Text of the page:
C putc() function

C library function - putc()

The putc() function is used to convert character to unsigned character and then writes character to the output stream at the current position.


int putc(int char, FILE *stream)


Name Description Required /Optional
char Character write to the output stream. Required
stream Identifies an address for a file descriptor, which is an area of memory associated with an input or output stream. Required

Return value

  • Upon successful completion, putc() shall return the value it has written.
  • Otherwise, it shall return EOF, the error indicator for the stream shall be set, and errno shall be set to indicate the error.

Example: putc() function

In this example, the contents of a buffer are written to a data stream

#include <stdio.h>
#include <string.h>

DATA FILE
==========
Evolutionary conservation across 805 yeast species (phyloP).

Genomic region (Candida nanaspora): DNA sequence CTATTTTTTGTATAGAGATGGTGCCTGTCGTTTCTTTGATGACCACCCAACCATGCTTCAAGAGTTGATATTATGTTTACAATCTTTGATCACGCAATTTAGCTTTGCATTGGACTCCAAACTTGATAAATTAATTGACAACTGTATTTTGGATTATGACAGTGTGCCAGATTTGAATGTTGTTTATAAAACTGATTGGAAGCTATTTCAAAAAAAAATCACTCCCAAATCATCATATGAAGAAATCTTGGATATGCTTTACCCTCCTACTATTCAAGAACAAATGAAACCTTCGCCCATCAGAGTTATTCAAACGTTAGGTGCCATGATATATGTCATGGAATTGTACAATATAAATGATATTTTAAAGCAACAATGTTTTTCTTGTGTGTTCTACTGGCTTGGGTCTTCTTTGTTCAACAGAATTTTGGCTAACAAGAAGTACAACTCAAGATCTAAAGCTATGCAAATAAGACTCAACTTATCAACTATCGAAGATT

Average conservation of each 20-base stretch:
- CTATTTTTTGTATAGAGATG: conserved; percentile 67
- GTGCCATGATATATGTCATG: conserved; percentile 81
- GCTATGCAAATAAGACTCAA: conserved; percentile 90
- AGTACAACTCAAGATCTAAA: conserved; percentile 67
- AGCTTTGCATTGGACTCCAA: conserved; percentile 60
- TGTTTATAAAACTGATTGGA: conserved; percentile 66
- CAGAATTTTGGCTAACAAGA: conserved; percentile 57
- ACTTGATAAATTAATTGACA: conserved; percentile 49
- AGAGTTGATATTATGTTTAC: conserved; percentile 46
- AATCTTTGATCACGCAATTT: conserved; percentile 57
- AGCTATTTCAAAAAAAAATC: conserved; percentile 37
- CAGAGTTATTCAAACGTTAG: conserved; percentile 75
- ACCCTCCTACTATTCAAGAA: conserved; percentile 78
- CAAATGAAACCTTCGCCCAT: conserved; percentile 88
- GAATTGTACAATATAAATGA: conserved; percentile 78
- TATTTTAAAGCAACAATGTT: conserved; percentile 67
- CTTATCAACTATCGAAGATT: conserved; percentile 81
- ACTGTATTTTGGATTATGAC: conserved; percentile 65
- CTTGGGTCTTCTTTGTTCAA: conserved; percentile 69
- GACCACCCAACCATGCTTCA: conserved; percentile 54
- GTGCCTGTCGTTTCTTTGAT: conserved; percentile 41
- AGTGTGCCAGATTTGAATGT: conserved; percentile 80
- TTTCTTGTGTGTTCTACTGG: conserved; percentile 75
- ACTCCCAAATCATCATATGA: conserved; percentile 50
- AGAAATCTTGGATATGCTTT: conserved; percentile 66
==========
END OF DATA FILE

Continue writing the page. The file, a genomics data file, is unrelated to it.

#define  LEN_STR 80
int main(void)
   FILE *stream = stdout;
   int i, C;
   char buffer[LEN_STR + 1] = "C Programming.";
   for ( i = 0;
        (i < strlen(buffer)) && ((C = putc(buffer[i], stream)) != EOF);


C Programming.

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C Programming: Tips of the Day

Reading a string with scanf :

An array "decays" into a pointer to its first element, so scanf("%s", string) is equivalent to scanf("%s", &string[0]). On the other hand, scanf("%s", &string) passes a pointer-to-char[256], but it points to the same place.

Then scanf, when processing the tail of its argument list, will try to pull out a char *. That's the Right Thing when you've passed in string or &string[0], but when you've passed in &string you're depending on something that the language standard doesn't guarantee, namely that the pointers &string and &string[0] -- pointers to objects of different types and sizes that start at the same place -- are represented the same way.

Ref : https://bit.ly/3pdEk6f